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The current distribution of forest genetic resources on Earth is the result of a combination of natural processes and human actions. Over time, tree populations have become adapted to their habitats including the local ecological disturbances they face. As the planet enters a phase of human-induced climate change of unprecedented speed and magnitude, however, previously locally-adapted populations are rendered less suitable for new conditions, and 'natural' biotic and abiotic disturbances are taken outside their historic distribution, frequency and intensity ranges. Tree populations rely on phenotypic plasticity to survive in extant locations, on genetic adaptation to modify their local phenotypic optimum or on migration to new suitable environmental conditions. The rate of required change, however, may outpace the ability to respond, and tree species and populations may become locally extinct after specific, but as yet unknown and unquantified, tipping points are reached. Here, we review the importance of forest genetic resources as a source of evolutionary potential for adaptation to changes in climate and other ecological factors. We particularly consider climate-related responses in the context of linkages to disturbances such as pests, diseases and fire, and associated feedback loops. The importance of management strategies to conserve evolutionary potential is emphasised and recommendations for policy-makers are provided.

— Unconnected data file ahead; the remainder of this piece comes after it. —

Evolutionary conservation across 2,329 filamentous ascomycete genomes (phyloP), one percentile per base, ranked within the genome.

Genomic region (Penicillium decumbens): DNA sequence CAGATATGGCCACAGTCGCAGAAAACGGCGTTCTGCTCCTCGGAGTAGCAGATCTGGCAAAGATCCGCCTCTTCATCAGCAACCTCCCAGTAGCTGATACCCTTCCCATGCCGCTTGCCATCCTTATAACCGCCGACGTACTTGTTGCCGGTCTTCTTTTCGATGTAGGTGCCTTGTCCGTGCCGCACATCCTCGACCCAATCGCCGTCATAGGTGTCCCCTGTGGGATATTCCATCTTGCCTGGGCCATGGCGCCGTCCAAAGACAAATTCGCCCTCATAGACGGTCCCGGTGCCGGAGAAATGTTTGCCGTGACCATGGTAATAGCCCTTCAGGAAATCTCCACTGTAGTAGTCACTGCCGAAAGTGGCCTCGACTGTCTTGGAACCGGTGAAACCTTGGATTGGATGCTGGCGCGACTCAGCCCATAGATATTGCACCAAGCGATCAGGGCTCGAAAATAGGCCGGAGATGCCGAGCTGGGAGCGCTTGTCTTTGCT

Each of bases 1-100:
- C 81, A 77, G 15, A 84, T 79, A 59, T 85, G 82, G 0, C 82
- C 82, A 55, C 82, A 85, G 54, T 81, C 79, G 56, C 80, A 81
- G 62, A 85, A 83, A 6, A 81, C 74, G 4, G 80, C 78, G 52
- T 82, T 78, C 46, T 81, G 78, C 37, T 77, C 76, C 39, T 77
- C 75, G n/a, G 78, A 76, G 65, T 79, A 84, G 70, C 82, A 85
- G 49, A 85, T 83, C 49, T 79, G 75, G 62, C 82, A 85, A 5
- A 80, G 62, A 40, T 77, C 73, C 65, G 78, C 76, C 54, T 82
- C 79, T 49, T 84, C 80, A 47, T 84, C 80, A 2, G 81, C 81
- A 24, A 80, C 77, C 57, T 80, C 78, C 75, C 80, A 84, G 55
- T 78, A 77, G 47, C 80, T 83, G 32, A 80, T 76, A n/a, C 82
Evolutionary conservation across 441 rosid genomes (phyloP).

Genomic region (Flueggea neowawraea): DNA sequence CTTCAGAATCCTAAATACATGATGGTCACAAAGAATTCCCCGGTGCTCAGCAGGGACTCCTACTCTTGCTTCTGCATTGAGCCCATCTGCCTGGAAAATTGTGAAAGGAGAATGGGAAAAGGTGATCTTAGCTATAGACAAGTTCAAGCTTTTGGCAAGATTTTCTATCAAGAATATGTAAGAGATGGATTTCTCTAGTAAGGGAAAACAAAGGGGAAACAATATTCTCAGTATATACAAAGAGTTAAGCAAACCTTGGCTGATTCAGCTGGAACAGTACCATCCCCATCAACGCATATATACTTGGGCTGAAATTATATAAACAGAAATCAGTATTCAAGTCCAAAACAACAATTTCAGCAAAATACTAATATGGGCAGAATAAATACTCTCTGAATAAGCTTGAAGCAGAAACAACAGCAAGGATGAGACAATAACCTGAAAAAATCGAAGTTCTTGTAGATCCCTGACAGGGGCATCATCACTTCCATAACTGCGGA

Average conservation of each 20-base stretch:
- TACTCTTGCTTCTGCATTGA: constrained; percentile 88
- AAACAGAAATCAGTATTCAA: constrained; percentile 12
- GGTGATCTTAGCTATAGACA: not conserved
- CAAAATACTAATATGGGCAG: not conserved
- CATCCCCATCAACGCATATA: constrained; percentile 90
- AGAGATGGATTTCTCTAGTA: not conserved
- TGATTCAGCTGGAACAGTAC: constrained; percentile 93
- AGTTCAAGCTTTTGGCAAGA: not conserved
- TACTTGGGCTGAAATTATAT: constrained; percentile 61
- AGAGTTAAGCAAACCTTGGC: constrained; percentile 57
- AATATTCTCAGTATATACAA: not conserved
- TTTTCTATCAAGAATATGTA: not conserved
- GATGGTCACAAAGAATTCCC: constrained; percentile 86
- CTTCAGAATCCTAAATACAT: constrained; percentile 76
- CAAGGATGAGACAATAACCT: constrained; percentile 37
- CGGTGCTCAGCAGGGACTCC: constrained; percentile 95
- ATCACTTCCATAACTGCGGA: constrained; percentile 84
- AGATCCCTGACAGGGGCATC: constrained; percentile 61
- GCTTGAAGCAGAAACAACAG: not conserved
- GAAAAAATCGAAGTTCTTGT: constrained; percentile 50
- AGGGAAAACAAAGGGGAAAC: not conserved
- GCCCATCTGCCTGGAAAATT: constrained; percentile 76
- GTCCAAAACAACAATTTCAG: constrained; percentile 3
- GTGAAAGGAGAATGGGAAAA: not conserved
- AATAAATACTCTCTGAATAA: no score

Alfaro, R. I., Fady, B., Vendramin, G. G., Dawson, I. K., Fleming, R. A., Sáenz-Romero, C., … Loo, J. (2014). The role of forest genetic resources in responding to biotic and abiotic factors in the context of anthropogenic climate change. Forest Ecology and Management, 333, 76–87. https://doi.org/10.1016/j.foreco.2014.04.006